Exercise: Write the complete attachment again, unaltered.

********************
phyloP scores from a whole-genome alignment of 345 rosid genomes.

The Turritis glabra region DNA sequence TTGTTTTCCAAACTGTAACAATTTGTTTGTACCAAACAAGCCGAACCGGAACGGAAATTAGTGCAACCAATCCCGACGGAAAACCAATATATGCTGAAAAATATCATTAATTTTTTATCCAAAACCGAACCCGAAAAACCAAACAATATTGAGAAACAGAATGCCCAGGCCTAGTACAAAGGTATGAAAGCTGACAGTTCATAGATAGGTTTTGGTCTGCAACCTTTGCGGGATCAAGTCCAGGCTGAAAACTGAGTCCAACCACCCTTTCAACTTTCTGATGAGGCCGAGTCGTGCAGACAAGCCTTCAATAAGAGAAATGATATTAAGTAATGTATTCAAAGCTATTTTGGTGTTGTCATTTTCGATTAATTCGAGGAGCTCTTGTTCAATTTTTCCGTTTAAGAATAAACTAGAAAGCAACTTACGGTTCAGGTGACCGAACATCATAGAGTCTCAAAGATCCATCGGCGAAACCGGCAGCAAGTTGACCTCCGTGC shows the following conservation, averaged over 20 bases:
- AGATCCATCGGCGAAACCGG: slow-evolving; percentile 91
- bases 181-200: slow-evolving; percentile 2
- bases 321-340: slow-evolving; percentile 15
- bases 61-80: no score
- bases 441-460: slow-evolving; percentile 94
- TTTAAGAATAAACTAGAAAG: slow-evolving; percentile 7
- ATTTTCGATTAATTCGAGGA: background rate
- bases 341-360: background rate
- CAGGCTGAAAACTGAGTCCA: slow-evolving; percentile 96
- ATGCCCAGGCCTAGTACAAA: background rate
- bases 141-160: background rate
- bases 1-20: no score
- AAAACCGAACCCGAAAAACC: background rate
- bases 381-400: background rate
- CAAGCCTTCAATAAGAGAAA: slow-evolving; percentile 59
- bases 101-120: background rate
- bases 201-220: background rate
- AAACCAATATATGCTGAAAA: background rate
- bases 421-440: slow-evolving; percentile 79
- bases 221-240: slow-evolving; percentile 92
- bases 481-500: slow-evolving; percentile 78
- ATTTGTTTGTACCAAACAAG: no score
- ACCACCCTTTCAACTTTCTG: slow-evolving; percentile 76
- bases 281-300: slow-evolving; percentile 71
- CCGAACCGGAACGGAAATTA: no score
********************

phyloP scores from a whole-genome alignment of 345 rosid genomes.

The Turritis glabra region DNA sequence TTGTTTTCCAAACTGTAACAATTTGTTTGTACCAAACAAGCCGAACCGGAACGGAAATTAGTGCAACCAATCCCGACGGAAAACCAATATATGCTGAAAAATATCATTAATTTTTTATCCAAAACCGAACCCGAAAAACCAAACAATATTGAGAAACAGAATGCCCAGGCCTAGTACAAAGGTATGAAAGCTGACAGTTCATAGATAGGTTTTGGTCTGCAACCTTTGCGGGATCAAGTCCAGGCTGAAAACTGAGTCCAACCACCCTTTCAACTTTCTGATGAGGCCGAGTCGTGCAGACAAGCCTTCAATAAGAGAAATGATATTAAGTAATGTATTCAAAGCTATTTTGGTGTTGTCATTTTCGATTAATTCGAGGAGCTCTTGTTCAATTTTTCCGTTTAAGAATAAACTAGAAAGCAACTTACGGTTCAGGTGACCGAACATCATAGAGTCTCAAAGATCCATCGGCGAAACCGGCAGCAAGTTGACCTCCGTGC shows the following conservation, averaged over 20 bases:
- AGATCCATCGGCGAAACCGG: slow-evolving; percentile 91
- bases 181-200: slow-evolving; percentile 2
- bases 321-340: slow-evolving; percentile 15
- bases 61-80: no score
- bases 441-460: slow-evolving; percentile 94
- TTTAAGAATAAACTAGAAAG: slow-evolving; percentile 7
- ATTTTCGATTAATTCGAGGA: background rate
- bases 341-360: background rate
- CAGGCTGAAAACTGAGTCCA: slow-evolving; percentile 96
- ATGCCCAGGCCTAGTACAAA: background rate
- bases 141-160: background rate
- bases 1-20: no score
- AAAACCGAACCCGAAAAACC: background rate
- bases 381-400: background rate
- CAAGCCTTCAATAAGAGAAA: slow-evolving; percentile 59
- bases 101-120: background rate
- bases 201-220: background rate
- AAACCAATATATGCTGAAAA: background rate
- bases 421-440: slow-evolving; percentile 79
- bases 221-240: slow-evolving; percentile 92
- bases 481-500: slow-evolving; percentile 78
- ATTTGTTTGTACCAAACAAG: no score
- ACCACCCTTTCAACTTTCTG: slow-evolving; percentile 76
- bases 281-300: slow-evolving; percentile 71
- CCGAACCGGAACGGAAATTA: no score